In the 1950s, Harold Rosenberg looked at the works of Jackson Pollock, Willem de Kooning, Arshile Gorky, Mark Rothko and Franz Kline and remarked that what was on the canvas "was not a picture but an event." Soon afterward, the term "action painting" became part of the language. To some, this was an apology for confusion. Yet, throughout his long career as essayist and art critic for The New Yorker, Rosenberg looked for and saw what others did not. He described what he saw and tried to give us directions for seeing it, too. Artists, he believed, are a peculiar combination of seeker, prophet and craftsman. Their aim is to produce something totally unique as a way of avoiding the mechanization, duplication and conformity that surrounds them. Artists are in search of identity, their own mainly, but their works also pass judgment upon our culture, remind us of our values and commitments. To think, as many do, that the purpose of art is to please the senses is to employ the same criteria in art as one does in the supermarket.
In his many books, Rosenberg, who died in 1978, was the searching, tenacious, uncomfortable, urbane and mindful critic, interpreting and explaining the behavior of the malcontents, contemporary artists. Perhaps that is a reason why the editor of these last uncollected writings chose to call them "The Case of the Baffled Radical." If he was radical, it was because he spoke for no one but himself, yet Rosenberg was never baffled. The title is actually taken from the book's lead essay, a 1944 review of Arthur Koestler's "Arrival and Departure," a political novel whose main character is a neurotic ex-Communist. Between that piece and a 1977 review of Marcel Ophuls' film "The Memory of Justice" we are given a variety of occasional essays on such subjects as photography, film, architecture and politics. In the critical vein, he writes of the Czech intellectual Georg Lukacs, Marshall McLuhan, Paul Goodman, Stanley Kubrick and literary critic F. R. Leavis.
Rosenberg was an intellectual but not an academic. His views are often as hard-edged as the paintings he admired, and there is a notable lack of caution, digression and qualification in his work. He has an instinct for the bold statement, the pungent observation, the scolding retort. He is quite good at showing up the philosophical biases of his subjects. He quotes Andre Gide's "Vatican Swindle" in an outburst against the Watergate conspirators, calling the cover-up a "game" based on "Hollywood-style metaphysics by which Nixon glamorized his invention of a Presidency that exists independently of the President." What made him a first-rate journalist was his ability to point a new dimension in a few lines. Summing up McLuhan, he notes that "if (as McLuhan says) all of creation 'speaks' to us, . . . then he is a belated Whitman singing the body electric with Thomas Edison as accompanist."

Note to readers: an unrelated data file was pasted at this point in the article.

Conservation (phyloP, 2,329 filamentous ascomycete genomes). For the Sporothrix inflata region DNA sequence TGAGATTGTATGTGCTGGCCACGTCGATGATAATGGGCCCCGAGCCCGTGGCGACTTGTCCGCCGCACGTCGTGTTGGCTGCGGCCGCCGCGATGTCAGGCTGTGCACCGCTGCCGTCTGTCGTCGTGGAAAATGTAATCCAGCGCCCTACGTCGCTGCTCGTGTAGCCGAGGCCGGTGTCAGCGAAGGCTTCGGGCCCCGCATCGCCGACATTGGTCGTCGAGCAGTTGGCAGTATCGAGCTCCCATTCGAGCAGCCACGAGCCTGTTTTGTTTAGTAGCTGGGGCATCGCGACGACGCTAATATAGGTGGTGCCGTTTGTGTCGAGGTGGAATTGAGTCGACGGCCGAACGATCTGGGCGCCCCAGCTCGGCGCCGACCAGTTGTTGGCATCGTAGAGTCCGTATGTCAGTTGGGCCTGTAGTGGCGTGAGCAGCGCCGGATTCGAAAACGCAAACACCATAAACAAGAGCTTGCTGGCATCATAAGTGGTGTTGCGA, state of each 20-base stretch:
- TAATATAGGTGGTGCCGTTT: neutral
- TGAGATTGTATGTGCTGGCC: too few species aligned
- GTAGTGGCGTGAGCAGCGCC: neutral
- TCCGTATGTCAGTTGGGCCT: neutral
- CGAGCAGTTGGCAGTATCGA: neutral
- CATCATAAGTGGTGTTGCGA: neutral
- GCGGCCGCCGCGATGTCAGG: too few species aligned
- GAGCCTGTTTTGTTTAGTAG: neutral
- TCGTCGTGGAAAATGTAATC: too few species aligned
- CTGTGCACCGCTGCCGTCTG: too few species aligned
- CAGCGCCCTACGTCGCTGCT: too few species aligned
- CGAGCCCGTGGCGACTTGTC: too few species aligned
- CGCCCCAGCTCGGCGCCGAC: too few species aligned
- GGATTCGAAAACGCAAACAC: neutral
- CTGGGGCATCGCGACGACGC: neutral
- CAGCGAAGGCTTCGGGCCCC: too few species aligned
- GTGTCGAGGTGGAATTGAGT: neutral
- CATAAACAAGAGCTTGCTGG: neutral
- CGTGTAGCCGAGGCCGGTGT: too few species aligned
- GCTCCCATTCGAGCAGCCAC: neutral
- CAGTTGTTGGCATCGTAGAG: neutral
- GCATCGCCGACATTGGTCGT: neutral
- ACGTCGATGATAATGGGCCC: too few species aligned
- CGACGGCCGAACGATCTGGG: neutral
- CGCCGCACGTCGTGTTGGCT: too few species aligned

The second half of the book contains 150 pages of transcripts of interviews and discussions about art, all of which took place in the last years of his life. An interview with De Kooning shows Rosenberg's contribution to be little more than putting some prearranged questions to the artist. The panel discussions and conversations are, though edited, chatty and rambling, and flit back and forth among several topics. Yet in them Rosenberg appears always to have an idea, a thought he has been working on over the years and is using the occasion to get just right. The longest discussions, "All About Everything" and "What Is Art?" suggest what they contain--remarks on Marcel Duchamp, Barnett Newman, Andy Warhol, the 'Art povera' of the conceptualists, the numbing influence of technology, the vacancy of ideas in the popular media, the role of the critic. Rosenberg's tone is never fanciful or obscure, and he consciously avoids being interpreted by others. The dispelling of cliche is characteristic. When a member of a panel discussion suggests that the task of art is "not simply to depict the world but to constitute it," Rosenberg retorts that everybody is reconstituting the world these days and that while reality recedes conferences and panel discussions are conducted in the hope of discovering it.
"The Case of the Baffled Radical" is not a theoretical work but a collection of insights, reflections and commentary. In it Rosenberg attempts to make some true statements about the art and artists of his time. He abhorred the demand to produce his "criteria" for good art, arguing that they would only act as blinders. Rather, a critic must have ideas about what artists are doing and thinking, and he must be able to write well. His role is not to pass judgment on works of art but to "enrich the environment in which artists work." In like manner we should look to these writings not for answers to age-old questions, but to appreciate the wit, sincerity and insights of a mind that enriched the environment of ideas about art.